Latina Women’s Business Conference Coming to South Sioux City
Thursday, April 21, 2022
Registration is open for the Empowerment for Latina Women in Business Conference, set for May 3 in South Sioux City.
Jessica Campos, director of the Women's Business Center at the Center for Rural Affairs, said the goal is to provide women in the state an opportunity to share their stories, learn more about available services and resources, and build relationships with other entrepreneurs. After the last two years of public-health restrictions, Campos expects a strong turnout.
"So I think it's going to be a great opportunity for really jumping on that networking boat that we've really missed throughout these last years," Campos predicted.
The event's primary language will be Spanish. Campos said attendees will hear best practices and tips from experienced and successful Latina entrepreneurs. They also can connect with state and local resources. The one-day event, hosted by the Center for Rural Affairs and the Small Business Administration, kicks off at 9 a.m., and will wrap up by 3:30. For more information and to register, visit CFRA.org/EsTuTurno.
Maria Dávila, tax preparer and owner of Servicios en General, who has been in business for 20 years and will be one of the conference panelists, encouraged anyone considering starting their own business to attend, in part to connect with resources and educational opportunities through the Women's Business Center, and in their local communities.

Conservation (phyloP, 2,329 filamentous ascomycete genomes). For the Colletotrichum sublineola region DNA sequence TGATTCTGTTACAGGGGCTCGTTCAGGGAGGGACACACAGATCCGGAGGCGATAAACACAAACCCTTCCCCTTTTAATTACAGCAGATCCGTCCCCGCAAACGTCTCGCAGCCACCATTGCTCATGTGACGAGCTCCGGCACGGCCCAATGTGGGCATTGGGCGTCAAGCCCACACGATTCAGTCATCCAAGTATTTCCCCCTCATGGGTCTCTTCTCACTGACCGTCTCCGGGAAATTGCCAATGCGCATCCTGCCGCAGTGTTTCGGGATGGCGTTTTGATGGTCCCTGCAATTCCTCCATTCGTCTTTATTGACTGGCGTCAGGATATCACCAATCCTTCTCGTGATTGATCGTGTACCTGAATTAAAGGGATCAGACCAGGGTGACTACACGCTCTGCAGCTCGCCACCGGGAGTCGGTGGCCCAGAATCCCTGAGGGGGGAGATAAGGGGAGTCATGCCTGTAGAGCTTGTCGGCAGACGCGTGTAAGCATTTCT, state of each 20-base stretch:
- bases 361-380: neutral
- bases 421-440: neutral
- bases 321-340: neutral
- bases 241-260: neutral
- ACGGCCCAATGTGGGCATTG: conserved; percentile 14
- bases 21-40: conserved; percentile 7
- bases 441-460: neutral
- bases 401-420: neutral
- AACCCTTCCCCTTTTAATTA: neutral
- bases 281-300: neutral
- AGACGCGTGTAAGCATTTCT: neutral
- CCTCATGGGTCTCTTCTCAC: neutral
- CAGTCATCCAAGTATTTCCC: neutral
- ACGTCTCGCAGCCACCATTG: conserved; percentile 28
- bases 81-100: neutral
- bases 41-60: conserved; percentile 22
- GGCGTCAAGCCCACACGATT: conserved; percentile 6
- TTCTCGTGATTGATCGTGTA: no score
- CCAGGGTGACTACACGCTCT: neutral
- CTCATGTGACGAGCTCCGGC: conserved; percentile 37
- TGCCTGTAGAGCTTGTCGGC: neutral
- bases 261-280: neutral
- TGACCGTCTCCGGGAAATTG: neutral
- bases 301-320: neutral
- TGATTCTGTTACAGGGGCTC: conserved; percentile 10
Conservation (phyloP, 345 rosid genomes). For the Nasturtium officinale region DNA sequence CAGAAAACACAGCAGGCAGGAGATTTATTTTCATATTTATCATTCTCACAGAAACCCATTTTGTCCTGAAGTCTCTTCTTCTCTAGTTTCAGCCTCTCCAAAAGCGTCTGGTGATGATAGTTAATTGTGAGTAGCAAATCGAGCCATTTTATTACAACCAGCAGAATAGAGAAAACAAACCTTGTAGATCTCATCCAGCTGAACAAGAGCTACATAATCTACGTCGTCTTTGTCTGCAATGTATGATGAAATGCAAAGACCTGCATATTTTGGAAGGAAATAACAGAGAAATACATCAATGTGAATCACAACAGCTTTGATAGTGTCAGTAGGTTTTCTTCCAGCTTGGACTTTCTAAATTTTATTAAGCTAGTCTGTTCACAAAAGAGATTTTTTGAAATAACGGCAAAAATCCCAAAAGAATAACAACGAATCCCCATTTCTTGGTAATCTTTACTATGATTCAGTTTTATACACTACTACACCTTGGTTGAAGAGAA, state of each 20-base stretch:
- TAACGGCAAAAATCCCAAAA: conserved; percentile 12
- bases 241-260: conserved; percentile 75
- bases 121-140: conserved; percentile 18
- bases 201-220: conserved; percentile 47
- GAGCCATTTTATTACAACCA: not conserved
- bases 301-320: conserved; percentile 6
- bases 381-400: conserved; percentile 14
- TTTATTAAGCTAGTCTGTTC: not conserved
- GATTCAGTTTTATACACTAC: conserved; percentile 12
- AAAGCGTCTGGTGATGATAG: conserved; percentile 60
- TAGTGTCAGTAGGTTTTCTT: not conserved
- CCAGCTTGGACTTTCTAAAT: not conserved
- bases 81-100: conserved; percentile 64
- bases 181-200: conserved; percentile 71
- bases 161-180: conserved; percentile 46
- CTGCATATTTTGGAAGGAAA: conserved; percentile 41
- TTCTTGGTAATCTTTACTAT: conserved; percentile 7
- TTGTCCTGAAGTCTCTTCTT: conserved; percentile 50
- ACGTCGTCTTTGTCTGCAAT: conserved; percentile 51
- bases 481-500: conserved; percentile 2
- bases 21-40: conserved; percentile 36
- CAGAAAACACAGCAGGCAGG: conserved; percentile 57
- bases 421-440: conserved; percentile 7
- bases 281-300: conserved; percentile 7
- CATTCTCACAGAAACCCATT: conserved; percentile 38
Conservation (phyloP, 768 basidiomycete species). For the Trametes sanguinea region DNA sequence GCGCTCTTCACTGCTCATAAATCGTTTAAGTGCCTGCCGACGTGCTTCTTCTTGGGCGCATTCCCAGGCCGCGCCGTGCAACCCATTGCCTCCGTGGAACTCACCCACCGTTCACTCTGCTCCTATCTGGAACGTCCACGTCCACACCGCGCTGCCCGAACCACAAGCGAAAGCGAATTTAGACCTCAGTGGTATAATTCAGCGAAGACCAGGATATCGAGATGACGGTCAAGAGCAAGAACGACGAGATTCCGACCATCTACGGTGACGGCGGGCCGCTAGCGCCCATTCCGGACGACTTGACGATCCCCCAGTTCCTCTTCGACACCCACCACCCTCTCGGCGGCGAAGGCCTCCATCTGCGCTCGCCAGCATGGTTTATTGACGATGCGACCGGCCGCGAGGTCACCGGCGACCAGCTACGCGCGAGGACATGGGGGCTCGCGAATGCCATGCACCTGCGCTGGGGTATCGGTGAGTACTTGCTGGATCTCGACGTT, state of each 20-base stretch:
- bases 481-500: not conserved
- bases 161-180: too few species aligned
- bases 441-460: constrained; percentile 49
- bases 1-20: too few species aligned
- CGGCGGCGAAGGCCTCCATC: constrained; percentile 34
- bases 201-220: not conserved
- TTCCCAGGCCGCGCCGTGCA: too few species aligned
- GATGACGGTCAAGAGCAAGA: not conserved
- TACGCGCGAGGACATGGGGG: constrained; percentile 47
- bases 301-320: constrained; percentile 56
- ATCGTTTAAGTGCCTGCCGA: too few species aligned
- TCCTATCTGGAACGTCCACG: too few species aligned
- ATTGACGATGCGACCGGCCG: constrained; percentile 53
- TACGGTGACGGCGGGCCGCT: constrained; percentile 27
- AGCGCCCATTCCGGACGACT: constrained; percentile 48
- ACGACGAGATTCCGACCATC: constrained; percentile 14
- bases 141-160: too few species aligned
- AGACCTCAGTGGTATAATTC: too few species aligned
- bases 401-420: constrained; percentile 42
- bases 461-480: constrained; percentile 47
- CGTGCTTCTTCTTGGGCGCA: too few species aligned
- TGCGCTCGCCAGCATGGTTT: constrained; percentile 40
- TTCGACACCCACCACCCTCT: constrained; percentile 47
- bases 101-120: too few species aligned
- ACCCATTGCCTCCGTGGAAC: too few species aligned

"So that way they can get an idea of where to start," Dávila explained. "Or what are the state regulations, so they can start their own business making the right decisions and get the license that they need for their business."
Along with tips for creating a successful business plan, honing leadership skills, managing cash flow, marketing and online sales, Campos said a major focus of the conference will be how to avoid the growing threat of predatory lending.
"Lending that business owners, unfortunately, can never get out of, either because of high interest rates, the terms and conditions," Campos outlined. "Which is really an issue, because a lot of businesses are closing because of predatory lenders out there."
get more stories like this via email
Research is emerging about the secondary trauma school staff members face after helping students during the pandemic. As summer moves forward…
Health and Wellness
A Florida judge plans to put a hold on the state's new, 15-week abortion ban, set to take effect today. He said it is unconstitutional and will issue …
The Environmental Protection Agency now has fewer tools to fight climate change, after the U.S. Supreme Court stripped the agency of its authority to …
Three projects in Idaho have been selected to receive grants from the AARP Community Challenge. Among them is the Anne Frank Human Rights Memorial in …
Montanans get a sense of what soil health is like on farms and ranches across the state with Northern Plains Resource Council's soil crawls. The …
A new tool aims to help older adults in Arkansas and beyond who receive Medicare track what happens at their doctor appointments. It also can help …
A campaign in Maine is gathering signatures to replace the state's investor-owned energy grid with a consumer-owned utility. Central Maine Power (…
Another important U.S. Supreme Court ruling this month has been overshadowed by the controversy about overturning abortion rights. Legal experts say …